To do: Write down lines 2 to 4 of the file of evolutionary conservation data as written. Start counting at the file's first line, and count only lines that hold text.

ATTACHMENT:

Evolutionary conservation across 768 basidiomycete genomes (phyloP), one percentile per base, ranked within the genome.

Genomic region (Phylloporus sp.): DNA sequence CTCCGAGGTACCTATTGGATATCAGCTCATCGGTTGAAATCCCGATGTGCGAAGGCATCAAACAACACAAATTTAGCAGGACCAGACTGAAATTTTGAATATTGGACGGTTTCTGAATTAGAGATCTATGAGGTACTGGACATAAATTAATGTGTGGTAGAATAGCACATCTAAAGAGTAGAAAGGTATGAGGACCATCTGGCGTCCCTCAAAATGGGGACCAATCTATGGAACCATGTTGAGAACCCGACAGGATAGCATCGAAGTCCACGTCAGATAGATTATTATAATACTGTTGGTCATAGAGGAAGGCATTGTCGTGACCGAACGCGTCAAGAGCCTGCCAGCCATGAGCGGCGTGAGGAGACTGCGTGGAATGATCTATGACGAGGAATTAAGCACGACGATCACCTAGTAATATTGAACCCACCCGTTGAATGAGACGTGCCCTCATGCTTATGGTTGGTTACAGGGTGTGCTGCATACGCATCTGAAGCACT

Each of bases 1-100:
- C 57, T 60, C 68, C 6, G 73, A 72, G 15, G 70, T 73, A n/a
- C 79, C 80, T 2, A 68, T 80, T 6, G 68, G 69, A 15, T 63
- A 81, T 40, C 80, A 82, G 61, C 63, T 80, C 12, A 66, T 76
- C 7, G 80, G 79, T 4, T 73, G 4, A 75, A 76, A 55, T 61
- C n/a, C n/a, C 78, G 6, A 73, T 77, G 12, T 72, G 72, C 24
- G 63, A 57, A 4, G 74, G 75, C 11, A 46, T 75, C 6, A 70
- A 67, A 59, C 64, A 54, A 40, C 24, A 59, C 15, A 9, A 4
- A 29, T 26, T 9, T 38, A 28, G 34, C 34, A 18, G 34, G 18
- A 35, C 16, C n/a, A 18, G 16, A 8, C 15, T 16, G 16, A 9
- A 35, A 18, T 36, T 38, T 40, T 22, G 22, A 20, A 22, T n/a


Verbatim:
Genomic region (Phylloporus sp.): DNA sequence CTCCGAGGTACCTATTGGATATCAGCTCATCGGTTGAAATCCCGATGTGCGAAGGCATCAAACAACACAAATTTAGCAGGACCAGACTGAAATTTTGAATATTGGACGGTTTCTGAATTAGAGATCTATGAGGTACTGGACATAAATTAATGTGTGGTAGAATAGCACATCTAAAGAGTAGAAAGGTATGAGGACCATCTGGCGTCCCTCAAAATGGGGACCAATCTATGGAACCATGTTGAGAACCCGACAGGATAGCATCGAAGTCCACGTCAGATAGATTATTATAATACTGTTGGTCATAGAGGAAGGCATTGTCGTGACCGAACGCGTCAAGAGCCTGCCAGCCATGAGCGGCGTGAGGAGACTGCGTGGAATGATCTATGACGAGGAATTAAGCACGACGATCACCTAGTAATATTGAACCCACCCGTTGAATGAGACGTGCCCTCATGCTTATGGTTGGTTACAGGGTGTGCTGCATACGCATCTGAAGCACT

Each of bases 1-100:
- C 57, T 60, C 68, C 6, G 73, A 72, G 15, G 70, T 73, A n/a